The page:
Everyone in the conisoir knew the risks of dumping a body in the gutter. And nobody dared to challenge Groc's authority. This was an act perpetrated by someone who either took it upon himself to choose the way he would die or someone who didn't know the gutters very well. The former was highly unlikely. And Sethlzaar knew it too.

Sethlzaar forced his way through the children and down the ladder to find Groc in a pitiful mood. The old man was sad. He was mourning. The sight of him infuriated Sethlzaar. As far as he was concerned the man was displaying the wrong emotion. It was too early to display sadness, there was no place for sadness tonight. What was to be displayed consumed Sethlzaar where he stood. Rage. Everyone knew who had done it. At least he and Groc knew. So why wasn't the man doing anything?

When Groc met his eyes, there was recognition. The man had the same rage in him but his sadness oppressed it. The sight of Sethlzaar seemed fuel enough.

He rose from the midst of the other grownups and walked over to him. He picked Sethlzaar clean off the floor by his shirt and hauled him into one of the cellars at the back of the bar. He closed the door and locked him inside.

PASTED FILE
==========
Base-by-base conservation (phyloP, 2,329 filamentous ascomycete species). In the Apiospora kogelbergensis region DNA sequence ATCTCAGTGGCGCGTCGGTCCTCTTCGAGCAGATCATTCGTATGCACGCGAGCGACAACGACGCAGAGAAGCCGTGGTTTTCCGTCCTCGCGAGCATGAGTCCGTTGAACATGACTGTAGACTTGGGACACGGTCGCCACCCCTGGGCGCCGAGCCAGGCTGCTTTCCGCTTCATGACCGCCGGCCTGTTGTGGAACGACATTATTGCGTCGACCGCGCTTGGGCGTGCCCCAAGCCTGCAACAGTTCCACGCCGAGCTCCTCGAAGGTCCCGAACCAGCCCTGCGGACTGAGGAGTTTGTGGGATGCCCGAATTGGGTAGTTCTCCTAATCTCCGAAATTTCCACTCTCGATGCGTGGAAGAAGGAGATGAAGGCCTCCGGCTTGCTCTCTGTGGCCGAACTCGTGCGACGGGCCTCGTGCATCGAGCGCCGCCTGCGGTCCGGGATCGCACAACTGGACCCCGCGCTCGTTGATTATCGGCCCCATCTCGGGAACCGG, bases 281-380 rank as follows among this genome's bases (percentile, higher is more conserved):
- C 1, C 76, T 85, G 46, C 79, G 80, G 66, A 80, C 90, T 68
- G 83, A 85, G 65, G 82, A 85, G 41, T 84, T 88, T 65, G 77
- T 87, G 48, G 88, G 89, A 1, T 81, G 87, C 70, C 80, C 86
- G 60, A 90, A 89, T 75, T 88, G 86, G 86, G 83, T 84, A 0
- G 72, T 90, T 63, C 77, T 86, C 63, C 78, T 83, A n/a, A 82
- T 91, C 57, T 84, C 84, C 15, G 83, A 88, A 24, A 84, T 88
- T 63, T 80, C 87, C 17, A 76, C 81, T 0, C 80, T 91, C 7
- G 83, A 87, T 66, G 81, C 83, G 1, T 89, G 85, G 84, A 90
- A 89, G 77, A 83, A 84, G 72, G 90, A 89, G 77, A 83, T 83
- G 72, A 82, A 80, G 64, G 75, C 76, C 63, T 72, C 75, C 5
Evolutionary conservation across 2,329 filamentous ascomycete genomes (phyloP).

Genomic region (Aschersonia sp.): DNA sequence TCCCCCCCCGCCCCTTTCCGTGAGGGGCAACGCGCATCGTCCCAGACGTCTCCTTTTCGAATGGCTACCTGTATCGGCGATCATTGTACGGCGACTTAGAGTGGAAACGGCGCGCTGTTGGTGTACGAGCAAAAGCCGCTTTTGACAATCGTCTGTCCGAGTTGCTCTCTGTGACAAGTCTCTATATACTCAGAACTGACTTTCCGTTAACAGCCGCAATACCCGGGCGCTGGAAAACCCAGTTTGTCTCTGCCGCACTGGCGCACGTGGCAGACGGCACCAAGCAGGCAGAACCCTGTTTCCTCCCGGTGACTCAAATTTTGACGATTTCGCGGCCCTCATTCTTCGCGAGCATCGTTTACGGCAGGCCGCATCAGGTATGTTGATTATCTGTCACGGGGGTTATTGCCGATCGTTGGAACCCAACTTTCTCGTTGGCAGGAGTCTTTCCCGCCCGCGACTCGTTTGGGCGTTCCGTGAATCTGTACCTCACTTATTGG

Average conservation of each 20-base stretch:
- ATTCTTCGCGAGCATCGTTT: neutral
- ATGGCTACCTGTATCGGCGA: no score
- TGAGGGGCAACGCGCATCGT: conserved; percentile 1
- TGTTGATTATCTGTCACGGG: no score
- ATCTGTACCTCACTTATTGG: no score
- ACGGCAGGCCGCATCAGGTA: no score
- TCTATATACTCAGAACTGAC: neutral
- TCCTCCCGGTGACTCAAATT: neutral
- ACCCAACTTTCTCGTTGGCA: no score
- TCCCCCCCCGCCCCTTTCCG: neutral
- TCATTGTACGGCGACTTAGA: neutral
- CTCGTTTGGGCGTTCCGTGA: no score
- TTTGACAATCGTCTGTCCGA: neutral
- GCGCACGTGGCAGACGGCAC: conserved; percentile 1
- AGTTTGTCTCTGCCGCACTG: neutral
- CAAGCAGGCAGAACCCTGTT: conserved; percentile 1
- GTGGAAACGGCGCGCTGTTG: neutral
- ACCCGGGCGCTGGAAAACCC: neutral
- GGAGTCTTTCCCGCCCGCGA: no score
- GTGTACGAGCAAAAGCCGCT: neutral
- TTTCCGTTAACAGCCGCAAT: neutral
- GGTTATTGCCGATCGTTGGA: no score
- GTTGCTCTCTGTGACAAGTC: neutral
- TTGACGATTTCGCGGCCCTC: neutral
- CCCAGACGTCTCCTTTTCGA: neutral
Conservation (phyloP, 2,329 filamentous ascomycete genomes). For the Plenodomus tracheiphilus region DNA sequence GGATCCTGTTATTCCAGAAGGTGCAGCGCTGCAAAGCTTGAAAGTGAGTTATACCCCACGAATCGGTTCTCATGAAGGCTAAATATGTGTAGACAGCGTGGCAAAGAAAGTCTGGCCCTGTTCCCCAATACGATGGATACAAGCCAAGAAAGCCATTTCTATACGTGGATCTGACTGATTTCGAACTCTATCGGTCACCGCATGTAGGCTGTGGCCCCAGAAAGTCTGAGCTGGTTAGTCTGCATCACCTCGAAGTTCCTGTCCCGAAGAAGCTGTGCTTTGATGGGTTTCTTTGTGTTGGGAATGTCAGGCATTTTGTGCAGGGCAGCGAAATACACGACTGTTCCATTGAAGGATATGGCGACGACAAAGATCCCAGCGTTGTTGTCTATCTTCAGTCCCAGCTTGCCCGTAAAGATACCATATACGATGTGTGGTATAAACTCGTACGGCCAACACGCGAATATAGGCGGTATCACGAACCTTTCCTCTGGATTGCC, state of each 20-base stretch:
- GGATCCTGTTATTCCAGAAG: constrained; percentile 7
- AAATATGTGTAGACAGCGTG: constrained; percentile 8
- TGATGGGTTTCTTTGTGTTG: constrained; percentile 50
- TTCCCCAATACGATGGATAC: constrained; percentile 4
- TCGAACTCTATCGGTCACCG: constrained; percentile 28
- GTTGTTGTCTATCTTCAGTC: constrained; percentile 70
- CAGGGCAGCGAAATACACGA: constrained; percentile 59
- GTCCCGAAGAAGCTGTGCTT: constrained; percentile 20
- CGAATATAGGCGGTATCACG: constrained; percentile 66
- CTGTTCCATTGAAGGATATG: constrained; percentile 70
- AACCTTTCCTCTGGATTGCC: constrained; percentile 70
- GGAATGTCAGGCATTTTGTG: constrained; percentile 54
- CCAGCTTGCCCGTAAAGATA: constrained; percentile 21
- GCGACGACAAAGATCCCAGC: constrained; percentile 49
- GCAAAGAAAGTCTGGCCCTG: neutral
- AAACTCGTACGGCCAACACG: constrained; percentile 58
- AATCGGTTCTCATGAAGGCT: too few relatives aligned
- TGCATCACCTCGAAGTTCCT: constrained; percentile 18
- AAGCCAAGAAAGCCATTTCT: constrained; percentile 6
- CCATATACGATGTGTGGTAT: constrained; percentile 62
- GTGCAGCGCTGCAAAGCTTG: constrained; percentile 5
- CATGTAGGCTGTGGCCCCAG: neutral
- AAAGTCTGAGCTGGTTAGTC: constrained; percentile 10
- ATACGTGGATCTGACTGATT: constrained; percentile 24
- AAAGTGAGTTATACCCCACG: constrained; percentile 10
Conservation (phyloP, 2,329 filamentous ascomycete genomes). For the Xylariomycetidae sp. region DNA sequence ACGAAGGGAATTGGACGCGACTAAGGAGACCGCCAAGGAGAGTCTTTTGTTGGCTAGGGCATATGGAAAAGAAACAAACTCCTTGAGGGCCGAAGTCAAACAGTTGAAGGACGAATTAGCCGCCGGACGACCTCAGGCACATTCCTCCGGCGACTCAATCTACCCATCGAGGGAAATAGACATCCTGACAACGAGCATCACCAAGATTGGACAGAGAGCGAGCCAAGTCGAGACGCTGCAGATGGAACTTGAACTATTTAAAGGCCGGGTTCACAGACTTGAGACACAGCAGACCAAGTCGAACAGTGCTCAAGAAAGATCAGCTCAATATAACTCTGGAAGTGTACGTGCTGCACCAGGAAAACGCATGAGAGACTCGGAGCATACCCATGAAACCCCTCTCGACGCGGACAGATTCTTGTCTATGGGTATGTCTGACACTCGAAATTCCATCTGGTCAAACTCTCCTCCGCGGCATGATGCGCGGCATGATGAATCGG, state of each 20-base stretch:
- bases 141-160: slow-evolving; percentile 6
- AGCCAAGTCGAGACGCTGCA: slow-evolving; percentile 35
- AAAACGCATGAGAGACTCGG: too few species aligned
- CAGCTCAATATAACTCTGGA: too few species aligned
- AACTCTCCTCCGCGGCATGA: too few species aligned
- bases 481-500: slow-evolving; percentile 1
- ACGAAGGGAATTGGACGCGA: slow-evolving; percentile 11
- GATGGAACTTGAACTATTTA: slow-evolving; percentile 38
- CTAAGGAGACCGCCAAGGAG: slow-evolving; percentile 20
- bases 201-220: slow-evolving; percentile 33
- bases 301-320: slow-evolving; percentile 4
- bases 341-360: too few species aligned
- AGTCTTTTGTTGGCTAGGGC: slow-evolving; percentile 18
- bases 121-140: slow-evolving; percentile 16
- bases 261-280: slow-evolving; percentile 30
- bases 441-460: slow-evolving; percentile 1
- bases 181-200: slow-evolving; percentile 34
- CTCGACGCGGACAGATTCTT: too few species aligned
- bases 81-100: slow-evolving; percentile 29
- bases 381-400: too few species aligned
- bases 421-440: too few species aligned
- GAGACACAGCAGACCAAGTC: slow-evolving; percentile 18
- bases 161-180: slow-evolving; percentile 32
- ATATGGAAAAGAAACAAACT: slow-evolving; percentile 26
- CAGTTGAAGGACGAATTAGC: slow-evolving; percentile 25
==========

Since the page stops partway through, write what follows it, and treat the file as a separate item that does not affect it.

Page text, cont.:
"He does not come out till, Frinsel," Sethlzaar heard Groc say from the other side of the door.

He had been wrong about the recognition he had seen in Groc's eyes. The realization burned his fury like the purest of oil. It burned like shadow fire. But this time it had no focus. Everyone would suffer for what had been done to Fen. He swore it. He would carve each and every one of them up and offer their entrails to Ayla. And if she would not take them, he would offer them to Truth. By Truth's blood he swore it, he would make each and every one of them rue the day Fen died. He would carve a new history into the conisoir, Truth be his witness he would—

"Sethlzaar Vi Sorlan."